And if that's all there were, it would be bad enough and should prompt action. But what we're also seeing is the presence of uninvited guests in [Supervisory Control and Data Acquisition] networks in industrial control systems [often found in U.S. critical infrastructure, such as power generation, chemical production, water systems, etc]. And currently, there isn't much of intelligence value on those systems. Therefore, the great fear is that this is not stealing, this is long-term reconnaissance for actions designed to be destructive to networks controlled by these systems. Unfortunately, we are seeing more and more of this.
Congress acknowledges many of these vulnerabilities in cyberspace, but there's been legislative gridlock on this issue. What does this report say to lawmakers on cybersecurity?
It says that what is holding us up is not technology or trained people, though you could use far more of those, and that it's time to make decisions--it's time to start drawing lines: What do you want government to do? What do you want this part of the government, namely, the NSA, to do? What's the private sector responsibility? Can you legislate that? Can you regulate it? I don't think so. This is a cry for the government to move out.
So we don't need government to set minimum cybersecurity standards?
Here's the problem: It's such a fast-moving domain. Speaking from experience--thirty-nine years inside the government--when government does something like this, you end up with a checklist compliance mentality rather than the agile responsive mentality that is really needed to do things well.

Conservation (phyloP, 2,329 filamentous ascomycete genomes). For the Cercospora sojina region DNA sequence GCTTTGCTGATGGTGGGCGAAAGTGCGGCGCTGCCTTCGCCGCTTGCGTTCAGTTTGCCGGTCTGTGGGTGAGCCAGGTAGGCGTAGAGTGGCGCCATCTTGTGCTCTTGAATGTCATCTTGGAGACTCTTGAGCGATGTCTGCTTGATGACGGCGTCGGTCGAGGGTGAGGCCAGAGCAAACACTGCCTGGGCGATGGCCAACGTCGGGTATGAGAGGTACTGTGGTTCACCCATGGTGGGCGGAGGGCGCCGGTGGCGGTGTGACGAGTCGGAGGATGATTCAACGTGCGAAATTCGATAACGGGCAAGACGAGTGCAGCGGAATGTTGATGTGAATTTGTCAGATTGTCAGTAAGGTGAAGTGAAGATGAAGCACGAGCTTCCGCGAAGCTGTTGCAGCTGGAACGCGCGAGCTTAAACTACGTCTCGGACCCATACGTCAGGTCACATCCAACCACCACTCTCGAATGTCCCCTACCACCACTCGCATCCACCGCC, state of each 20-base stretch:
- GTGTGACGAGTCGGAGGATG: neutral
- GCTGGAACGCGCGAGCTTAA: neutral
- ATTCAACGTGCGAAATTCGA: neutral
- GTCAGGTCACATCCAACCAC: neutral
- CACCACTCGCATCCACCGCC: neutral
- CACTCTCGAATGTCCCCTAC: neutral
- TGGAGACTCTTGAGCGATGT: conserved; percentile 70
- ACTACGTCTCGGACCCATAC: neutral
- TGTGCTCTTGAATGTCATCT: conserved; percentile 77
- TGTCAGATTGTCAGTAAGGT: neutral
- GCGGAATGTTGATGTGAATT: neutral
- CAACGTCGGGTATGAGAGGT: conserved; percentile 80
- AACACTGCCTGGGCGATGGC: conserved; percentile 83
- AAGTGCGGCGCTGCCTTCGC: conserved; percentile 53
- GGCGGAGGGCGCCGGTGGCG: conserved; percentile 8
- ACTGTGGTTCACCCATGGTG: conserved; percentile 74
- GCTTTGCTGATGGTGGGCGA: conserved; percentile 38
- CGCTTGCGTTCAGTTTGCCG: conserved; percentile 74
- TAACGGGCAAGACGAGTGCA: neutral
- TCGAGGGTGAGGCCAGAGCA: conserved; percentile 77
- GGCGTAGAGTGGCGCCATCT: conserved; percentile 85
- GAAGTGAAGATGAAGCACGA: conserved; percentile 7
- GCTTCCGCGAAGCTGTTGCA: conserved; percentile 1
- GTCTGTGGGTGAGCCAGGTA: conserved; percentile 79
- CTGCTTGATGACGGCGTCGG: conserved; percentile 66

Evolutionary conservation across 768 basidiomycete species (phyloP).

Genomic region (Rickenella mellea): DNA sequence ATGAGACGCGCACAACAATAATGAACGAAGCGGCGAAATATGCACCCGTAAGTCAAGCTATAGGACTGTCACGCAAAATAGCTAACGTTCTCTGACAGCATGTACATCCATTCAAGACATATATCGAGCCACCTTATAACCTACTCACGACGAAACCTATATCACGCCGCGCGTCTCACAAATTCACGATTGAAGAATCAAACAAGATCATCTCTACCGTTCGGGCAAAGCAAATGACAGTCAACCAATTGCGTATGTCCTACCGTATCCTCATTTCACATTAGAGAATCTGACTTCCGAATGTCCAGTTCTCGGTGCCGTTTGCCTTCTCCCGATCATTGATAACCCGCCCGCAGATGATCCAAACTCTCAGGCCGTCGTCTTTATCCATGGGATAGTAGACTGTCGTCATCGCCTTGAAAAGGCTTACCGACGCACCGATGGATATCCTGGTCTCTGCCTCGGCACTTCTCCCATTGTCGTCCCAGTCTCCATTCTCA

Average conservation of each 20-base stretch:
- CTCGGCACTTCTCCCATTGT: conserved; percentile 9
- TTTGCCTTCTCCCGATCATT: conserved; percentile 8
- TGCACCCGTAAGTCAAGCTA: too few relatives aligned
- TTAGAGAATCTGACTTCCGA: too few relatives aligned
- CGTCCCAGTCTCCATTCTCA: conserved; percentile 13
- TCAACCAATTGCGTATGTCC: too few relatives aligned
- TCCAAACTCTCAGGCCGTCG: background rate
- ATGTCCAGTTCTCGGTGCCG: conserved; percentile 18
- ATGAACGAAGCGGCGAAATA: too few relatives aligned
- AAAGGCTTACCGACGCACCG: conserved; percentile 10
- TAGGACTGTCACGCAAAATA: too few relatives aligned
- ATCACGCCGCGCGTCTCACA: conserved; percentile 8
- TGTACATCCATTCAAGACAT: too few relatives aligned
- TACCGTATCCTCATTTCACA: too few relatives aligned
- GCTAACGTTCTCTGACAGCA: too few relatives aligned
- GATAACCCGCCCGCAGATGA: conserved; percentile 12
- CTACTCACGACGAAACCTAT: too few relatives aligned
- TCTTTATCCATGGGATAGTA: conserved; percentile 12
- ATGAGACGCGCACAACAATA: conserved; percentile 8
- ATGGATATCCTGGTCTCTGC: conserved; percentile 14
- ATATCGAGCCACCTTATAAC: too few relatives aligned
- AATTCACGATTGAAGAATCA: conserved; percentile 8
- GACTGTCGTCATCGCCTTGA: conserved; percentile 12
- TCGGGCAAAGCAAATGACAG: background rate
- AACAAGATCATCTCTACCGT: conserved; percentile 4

So you suggest that the government--the NSA, the FBI, DHS--needs to work more closely with the private sector on cybersecurity?
Our biggest problem right now is we don't have policy. We really haven't had an adult discussion because we don't have a commonly agreed upon [cyberthreat] database. Why don't we have a commonly agreed upon [cyberthreat] database? Because we don't share the information.
The government doesn't share because they pretend its secret, and frankly, they're not too anxious to make some of these vulnerabilities public because they can exploit some of them in playing offense. And, frankly, when I make this speech to industry groups, and I start getting a round of applause from the room, I say, "You guys aren't any better, for reasons of liability and so on." So I think the more cyberthreat information is shared, the more quickly we get on.
This report also noted a need to clarify the laws on "active defense" for the private sector. Can you explain this a bit?
Here's the problem: Right now, the Computer Fraud and Abuse Act treats [cyber] activity clearly in legitimate self-defense the same way it treats even the most offensive aggressive action. But there's a difference, and there are things that industries can do to protect themselves. The Computer Fraud and Abuse Act, as currently written, or at least as currently interpreted, prevents industries from taking simple and appropriate steps to provide for their own defense. Although this is not a call for making the cyber domain a digital "free-fire zone," I do think there are reasonable things the government can do to allow industry to be more active in their own defense.